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Four Drugs Linked to Two-Thirds of Medication-Related Emergency Hospitalizations

Posted 12/1/2011 Categories: heart health, medication management, side effects, coumadin, diabetes, hospitalizations, insulin, warfarin, chronic care

Researchers from the Centers for Disease Control and Prevention just published a report finding that most drug-related emergency hospitalizations result from a few common medications, not those typically thought of as "high-risk" drugs. The four medications or medication classes that were most frequently linked to hospitalizations were:

  • Warfarin (also called Coumadin)
  • Insulin
  • Oral anti-clotting drugs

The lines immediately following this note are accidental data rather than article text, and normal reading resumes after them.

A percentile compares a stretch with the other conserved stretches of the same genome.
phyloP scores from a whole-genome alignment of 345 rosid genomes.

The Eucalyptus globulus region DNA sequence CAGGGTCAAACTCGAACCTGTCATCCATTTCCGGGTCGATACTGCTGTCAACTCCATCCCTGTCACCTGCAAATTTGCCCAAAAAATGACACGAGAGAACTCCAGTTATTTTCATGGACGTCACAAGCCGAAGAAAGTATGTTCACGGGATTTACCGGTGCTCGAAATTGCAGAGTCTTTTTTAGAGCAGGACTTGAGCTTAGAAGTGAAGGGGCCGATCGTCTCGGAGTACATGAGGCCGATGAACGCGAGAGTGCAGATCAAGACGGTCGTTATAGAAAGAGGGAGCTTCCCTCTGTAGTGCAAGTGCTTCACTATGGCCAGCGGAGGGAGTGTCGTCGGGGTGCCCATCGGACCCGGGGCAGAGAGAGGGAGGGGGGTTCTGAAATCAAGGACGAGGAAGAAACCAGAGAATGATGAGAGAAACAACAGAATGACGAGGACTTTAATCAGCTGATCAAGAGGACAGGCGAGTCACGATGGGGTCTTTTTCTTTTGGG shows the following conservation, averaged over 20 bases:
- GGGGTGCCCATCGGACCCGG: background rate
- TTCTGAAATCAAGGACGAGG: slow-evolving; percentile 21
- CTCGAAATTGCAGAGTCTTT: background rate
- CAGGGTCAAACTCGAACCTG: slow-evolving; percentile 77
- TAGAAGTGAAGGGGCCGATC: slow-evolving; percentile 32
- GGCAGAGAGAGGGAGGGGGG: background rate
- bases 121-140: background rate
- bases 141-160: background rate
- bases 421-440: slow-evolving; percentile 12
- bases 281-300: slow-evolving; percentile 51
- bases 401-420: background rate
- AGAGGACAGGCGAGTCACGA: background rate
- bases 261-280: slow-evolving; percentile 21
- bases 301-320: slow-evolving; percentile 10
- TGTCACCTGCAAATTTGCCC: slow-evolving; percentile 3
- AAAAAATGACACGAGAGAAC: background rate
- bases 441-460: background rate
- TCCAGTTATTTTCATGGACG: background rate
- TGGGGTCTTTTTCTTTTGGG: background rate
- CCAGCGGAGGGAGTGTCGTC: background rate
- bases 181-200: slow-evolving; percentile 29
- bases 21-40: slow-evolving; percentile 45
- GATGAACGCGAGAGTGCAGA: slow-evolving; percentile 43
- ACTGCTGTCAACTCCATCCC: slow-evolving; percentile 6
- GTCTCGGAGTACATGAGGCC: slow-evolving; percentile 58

• Oral hypoglycemic drugs for diabetics

Patient education and improved medication management are critically important to help prevent emergency hospitalizations. Sixty-five percent of these hospitalizations were the result of unintentional overdoses. It's easy to be confused and make a medication mistake: the average Medicare patient with a chronic condition (like diabetes or heart disease) fills over 20 prescriptions a year. And a patient with five or more chronic conditions (which includes 20% of the Medicare population) fills an average of 49 prescriptions per year.

If you or your loved one aren't sure what to do if you miss a dose of medicine or what side-effects to watch out for, be sure to talk with your home health nurse. They're trained to help you understand your medications and take them safely, and may have resources - like drug guides, medication trackers and pill boxes - to help you manage your medications. Or if you're not receiving home health care, be sure to talk with your doctor.

The study, Emergency Hospitalizations for Adverse Drug Events in Older Americans, was published on November 24 by the New England Journal of Medicine.

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